Santa Catalina Island, often called Catalina Island, or just Catalina, is a rocky island off the coast of the U. S. state of California in the Gulf of Santa Catalina. The island is 22 miles long and 8 miles across at its greatest width, the island is located about 22 miles south-southwest of Los Angeles, California. The highest point on the island is 2,097 feet Mt. Orizaba, Santa Catalina is part of the Channel Islands of California archipelago and lies within Los Angeles County. Catalina was originally settled by Native Americans who called the island Pimugna or Pimu, the first Europeans to arrive on Catalina claimed it for the Spanish Empire. Over the years, territorial claims to the transferred to Mexico. Since the 1970s, most of the island has been administered by the Catalina Island Conservancy and its total population in the 2010 census was 4,096 people,90 percent of whom live in the islands only incorporated city, Avalon. The second center of population is the village of Two Harbors at the islands isthmus.
Development occurs at the settlements of Rancho Escondido and Middle Ranch. The remaining population is scattered over the island between the two population centers, the Tongva called the island Pimu or Pimugna and referred to themselves as the Pimugnans or Pimuvit. Archeological evidence shows Pimugnan settlement beginning in 7000 BC, the Pimugnans had settlements all over the island at one time or another, with their biggest villages being at the Isthmus and at present-day Avalon, Shark/Little Harbor, and Emerald Bay. The Pimugnans were renowned for their mining and trade of soapstone which was found in quantities and varieties on the island. This material was in demand and was traded along the California coast. The first European to set foot on the island was the Portuguese explorer Juan Rodríguez Cabrillo, on October 7,1542, he claimed the island for Spain and christened it San Salvador after his ship. Over half a century later, another Spanish explorer, Sebastián Vizcaíno, vizcaino renamed the island in the saints honor.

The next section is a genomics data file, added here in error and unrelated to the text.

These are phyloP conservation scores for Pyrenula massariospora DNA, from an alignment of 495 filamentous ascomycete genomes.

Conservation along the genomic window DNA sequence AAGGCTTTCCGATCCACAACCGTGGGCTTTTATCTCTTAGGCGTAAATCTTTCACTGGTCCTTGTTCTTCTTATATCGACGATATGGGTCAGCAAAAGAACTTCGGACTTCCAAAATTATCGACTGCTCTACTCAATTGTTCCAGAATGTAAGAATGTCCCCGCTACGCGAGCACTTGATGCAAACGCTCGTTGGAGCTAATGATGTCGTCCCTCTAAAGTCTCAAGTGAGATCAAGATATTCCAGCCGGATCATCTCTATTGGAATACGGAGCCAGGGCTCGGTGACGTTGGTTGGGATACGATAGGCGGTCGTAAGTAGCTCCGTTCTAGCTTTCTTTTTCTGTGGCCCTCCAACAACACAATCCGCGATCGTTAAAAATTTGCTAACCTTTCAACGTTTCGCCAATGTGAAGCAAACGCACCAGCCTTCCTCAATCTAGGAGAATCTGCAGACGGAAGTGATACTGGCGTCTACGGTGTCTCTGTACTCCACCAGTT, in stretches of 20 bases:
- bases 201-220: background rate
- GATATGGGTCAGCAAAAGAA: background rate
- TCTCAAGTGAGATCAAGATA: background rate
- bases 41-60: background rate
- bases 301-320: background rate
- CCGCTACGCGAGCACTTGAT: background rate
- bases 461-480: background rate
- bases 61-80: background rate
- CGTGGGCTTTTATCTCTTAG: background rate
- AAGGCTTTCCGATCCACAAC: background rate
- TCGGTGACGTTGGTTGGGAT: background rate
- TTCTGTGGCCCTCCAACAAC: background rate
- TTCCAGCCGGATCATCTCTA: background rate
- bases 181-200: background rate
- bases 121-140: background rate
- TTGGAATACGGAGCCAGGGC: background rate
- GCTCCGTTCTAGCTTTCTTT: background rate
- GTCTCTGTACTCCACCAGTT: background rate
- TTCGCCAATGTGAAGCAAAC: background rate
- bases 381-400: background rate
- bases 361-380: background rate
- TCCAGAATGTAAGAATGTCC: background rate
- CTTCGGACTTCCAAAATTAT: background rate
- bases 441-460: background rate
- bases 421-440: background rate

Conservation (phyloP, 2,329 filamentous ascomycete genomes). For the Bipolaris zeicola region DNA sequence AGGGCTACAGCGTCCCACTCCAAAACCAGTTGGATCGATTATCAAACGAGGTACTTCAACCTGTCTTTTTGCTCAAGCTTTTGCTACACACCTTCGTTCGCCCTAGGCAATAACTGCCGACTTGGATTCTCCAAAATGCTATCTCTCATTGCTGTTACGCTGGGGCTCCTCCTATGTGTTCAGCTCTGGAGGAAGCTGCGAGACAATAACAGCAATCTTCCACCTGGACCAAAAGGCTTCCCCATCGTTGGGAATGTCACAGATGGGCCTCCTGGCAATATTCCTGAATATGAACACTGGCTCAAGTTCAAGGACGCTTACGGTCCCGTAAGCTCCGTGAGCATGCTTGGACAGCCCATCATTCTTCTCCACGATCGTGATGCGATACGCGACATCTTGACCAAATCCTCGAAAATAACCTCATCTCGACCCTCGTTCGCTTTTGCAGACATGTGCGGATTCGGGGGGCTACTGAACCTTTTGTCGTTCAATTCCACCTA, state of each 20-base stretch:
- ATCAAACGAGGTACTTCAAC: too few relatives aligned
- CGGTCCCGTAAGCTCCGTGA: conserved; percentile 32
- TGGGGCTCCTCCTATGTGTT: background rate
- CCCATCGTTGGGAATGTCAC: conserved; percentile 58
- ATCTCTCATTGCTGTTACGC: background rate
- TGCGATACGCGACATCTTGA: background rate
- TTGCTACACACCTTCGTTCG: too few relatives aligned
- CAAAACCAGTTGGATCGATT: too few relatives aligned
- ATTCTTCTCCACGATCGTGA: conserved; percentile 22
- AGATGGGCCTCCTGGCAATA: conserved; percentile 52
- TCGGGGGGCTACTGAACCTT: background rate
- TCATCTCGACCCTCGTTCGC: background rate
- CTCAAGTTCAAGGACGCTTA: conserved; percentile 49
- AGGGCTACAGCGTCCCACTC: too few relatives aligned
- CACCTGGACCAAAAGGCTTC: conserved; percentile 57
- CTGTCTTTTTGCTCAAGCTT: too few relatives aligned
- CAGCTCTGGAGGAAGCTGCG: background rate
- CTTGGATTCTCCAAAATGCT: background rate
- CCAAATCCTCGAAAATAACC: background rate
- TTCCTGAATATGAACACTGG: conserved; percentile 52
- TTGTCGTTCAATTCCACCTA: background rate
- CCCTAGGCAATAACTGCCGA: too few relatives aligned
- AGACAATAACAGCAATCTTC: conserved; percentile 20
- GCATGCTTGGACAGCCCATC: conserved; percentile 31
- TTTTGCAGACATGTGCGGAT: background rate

The colonization of California by the Spanish coincided with the decline of the Pimugnans because of diseases brought by them from Europe. By the 1830s, the entire native population had migrated to the mainland to work in the missions or as ranch hands for the many private land owners. Franciscan friars considered building a mission on Catalina, but abandoned the idea because of the lack of water on the island. While Spain maintained its claim on Catalina Island, foreigners were forbidden to trade with colonies, russian hunters from the Aleutian Islands, and America set up camps on Santa Catalina and the surrounding Channel Islands to hunt otters and seals around the island for their pelts
Leo Carrillo State Park